International Lifestyle Magazine Issue 52 - Page 64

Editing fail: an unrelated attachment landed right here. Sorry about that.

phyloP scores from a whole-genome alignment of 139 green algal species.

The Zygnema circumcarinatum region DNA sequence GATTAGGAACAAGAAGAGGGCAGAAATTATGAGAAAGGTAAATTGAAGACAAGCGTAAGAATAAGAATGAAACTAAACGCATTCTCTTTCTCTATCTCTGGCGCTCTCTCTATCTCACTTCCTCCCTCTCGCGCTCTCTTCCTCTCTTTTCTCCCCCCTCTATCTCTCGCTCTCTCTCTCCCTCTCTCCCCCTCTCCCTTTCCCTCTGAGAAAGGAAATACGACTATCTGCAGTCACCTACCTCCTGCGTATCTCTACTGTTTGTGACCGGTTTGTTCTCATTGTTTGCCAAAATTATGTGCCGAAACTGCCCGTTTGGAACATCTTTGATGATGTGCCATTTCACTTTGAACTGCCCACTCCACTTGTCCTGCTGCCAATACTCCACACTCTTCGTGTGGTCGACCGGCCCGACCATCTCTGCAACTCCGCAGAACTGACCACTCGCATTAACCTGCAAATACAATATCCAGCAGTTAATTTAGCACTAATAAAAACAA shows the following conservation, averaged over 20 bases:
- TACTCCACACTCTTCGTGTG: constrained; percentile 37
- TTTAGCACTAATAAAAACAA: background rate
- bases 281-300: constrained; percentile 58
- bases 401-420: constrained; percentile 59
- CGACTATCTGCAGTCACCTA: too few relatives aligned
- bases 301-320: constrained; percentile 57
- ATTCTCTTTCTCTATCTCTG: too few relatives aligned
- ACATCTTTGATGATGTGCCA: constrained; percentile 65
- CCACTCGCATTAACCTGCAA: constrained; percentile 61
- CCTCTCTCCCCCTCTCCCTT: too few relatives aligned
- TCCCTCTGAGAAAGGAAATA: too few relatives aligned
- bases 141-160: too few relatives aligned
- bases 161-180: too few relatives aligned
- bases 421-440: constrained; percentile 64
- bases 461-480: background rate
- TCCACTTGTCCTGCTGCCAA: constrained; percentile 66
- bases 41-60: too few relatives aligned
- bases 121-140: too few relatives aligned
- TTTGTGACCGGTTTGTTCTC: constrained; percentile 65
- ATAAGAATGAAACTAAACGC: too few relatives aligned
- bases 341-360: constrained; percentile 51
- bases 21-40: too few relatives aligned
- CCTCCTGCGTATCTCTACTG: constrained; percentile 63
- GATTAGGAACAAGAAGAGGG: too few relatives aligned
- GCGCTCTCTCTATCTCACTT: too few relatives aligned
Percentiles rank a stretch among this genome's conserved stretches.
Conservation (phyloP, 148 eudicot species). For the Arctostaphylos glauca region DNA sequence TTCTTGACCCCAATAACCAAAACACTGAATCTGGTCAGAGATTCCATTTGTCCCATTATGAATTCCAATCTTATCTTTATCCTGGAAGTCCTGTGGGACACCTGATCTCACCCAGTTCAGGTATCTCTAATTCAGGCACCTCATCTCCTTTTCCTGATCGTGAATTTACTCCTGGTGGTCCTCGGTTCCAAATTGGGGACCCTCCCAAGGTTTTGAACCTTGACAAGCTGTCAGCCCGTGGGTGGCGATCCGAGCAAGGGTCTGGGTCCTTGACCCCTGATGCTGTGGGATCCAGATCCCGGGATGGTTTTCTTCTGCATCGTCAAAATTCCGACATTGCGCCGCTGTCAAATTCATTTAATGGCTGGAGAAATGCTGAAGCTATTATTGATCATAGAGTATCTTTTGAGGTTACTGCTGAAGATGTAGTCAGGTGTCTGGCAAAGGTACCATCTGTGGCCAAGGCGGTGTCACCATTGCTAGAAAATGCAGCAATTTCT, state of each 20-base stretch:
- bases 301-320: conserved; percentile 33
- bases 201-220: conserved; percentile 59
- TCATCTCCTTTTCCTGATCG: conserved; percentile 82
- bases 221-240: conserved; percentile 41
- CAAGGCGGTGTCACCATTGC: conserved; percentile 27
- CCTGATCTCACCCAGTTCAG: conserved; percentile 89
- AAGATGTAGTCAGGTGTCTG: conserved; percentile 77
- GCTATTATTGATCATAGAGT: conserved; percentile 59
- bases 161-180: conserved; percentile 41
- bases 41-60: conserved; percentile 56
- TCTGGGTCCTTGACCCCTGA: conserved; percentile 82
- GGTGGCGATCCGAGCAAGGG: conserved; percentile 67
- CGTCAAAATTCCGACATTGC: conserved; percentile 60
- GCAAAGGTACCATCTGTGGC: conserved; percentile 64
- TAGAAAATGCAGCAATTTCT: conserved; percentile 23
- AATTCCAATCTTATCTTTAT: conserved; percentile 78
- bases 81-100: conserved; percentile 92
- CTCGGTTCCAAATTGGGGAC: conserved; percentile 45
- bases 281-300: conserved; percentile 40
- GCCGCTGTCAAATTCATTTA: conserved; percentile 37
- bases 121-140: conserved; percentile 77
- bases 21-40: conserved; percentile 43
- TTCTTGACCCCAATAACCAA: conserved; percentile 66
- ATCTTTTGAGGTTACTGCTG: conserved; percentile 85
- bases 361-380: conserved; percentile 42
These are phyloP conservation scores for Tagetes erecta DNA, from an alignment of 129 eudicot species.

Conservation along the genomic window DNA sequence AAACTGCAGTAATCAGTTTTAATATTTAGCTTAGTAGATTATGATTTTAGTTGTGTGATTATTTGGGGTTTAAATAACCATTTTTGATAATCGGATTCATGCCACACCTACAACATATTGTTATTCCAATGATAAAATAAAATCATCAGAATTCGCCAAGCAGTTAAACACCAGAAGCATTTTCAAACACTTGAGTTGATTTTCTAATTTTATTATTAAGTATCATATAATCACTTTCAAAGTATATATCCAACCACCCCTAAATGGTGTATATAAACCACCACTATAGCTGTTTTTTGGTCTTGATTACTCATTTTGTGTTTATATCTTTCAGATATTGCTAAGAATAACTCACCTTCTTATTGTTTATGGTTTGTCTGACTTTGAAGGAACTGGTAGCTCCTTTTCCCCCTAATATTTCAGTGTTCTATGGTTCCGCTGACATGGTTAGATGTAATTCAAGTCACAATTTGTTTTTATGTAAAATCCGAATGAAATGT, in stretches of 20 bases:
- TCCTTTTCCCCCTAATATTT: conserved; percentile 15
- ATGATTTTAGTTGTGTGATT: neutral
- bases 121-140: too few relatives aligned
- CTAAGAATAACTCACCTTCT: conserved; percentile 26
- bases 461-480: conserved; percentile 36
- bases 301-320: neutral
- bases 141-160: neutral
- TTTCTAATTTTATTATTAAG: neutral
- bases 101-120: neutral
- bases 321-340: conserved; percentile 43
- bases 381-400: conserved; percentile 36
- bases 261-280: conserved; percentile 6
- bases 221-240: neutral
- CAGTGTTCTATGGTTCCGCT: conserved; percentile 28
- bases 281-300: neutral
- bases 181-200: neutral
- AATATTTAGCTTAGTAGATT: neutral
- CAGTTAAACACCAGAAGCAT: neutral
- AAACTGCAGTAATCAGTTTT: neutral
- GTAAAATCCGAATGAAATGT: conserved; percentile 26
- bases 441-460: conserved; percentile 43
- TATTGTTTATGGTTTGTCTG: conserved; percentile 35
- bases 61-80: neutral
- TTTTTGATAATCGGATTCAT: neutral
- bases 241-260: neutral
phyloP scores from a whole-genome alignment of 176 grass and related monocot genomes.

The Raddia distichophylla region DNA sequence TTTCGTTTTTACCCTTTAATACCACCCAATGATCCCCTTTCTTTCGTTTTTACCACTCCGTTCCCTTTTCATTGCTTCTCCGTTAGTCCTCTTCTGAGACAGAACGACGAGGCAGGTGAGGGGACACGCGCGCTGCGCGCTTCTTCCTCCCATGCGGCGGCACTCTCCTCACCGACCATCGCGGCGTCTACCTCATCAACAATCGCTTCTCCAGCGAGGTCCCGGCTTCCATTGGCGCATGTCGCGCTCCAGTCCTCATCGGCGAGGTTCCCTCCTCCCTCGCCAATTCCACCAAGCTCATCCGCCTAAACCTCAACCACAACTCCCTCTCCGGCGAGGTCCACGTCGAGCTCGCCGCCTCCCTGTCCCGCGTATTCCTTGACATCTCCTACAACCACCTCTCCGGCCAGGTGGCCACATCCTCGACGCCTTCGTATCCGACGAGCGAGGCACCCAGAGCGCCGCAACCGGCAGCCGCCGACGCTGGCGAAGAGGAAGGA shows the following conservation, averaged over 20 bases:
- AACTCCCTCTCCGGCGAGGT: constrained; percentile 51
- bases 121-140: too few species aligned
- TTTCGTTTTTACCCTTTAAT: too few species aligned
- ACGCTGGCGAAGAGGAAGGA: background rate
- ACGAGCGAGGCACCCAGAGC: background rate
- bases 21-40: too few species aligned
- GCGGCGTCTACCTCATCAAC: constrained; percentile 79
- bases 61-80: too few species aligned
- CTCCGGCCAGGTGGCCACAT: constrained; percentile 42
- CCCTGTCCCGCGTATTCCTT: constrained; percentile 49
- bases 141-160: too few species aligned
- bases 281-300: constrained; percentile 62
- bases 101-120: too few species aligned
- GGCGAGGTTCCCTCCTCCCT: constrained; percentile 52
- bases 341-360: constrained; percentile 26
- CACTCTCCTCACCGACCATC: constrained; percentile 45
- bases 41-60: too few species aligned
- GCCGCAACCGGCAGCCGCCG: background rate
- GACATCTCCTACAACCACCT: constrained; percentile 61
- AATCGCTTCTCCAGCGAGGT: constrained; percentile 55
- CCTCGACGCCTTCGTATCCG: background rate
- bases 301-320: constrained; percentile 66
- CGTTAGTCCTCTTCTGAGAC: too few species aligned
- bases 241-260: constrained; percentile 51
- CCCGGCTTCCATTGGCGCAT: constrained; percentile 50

T CUTTING THROUGH M E Exploring a traditional Romanian Christmas R omanians spend the Christmas holiday in a special way, which is closely connected with traditions and customs which are deeply rooted in centuries-old history, elements of the rituals performed today remind us of the Neolithic age. A very long time ago, in southeast Europe, Christmas was a solstice celebration and the inhabitants of the area celebrated the solar deity bearing a similar name. The denomination “Mos” indicates the worshipped character’s old age, a character that must die in order to be reborn at the same time with the New Year. In many European countries, Christmas and the New Year were jointly celebrated on December 25th, and the custom was preserved in Romanian Principalities until the end of the 19th century. The memory of those days continues to be alive in the collective memory of several dwelling places from Banat (Western Romania) and Transylvania (Central Romania), since The New Year is also known as Little Christmas. In Romanian Culture, Santa Claus, Mos Ajun’s elder brother, identified as Saturn, the Roman god and as Mithra, the Iranian God, is an ambivalent character, having miraculous powers typical for the heroes of folk tales, as well as shortcomings typical for the mortals. As an apocryphal character, Santa Claus was born “before all the saints”, being “the shepherds’ leader from the village where Jesus was born“. Santa Claus appears in big houses and stables full of cattle, as a rich, elderly man, an old shepherd with a beard of snow. The Christmas celebration lasts 3 days (December 25th-27th), however, in a broader sense it lasts a total of 19 days (December 20th-January 7th). The customs, magical practices and rituals whereby the world is symbolically recreated, mainly through Santa’s annual’s death and rebirth, can be broken down into two symmetrical periods. These are separated by a moment of “cutting through time”, from which the counting of days begins; thus, the ensuing first period is a rather illfated one, spanning between the Ignat (the pig’s ritual sacrifice) and the midnight before Christmas or the New Year, followed by a beneficial period spanning between the midnight before Christmas or New Year and Saint John’s Day. The former period is abundant with customs remembering the deceased to which Dionysiac cult elements are added, whereas the latter includes temporal rebirth practices, typical for the new year’s creative beginning.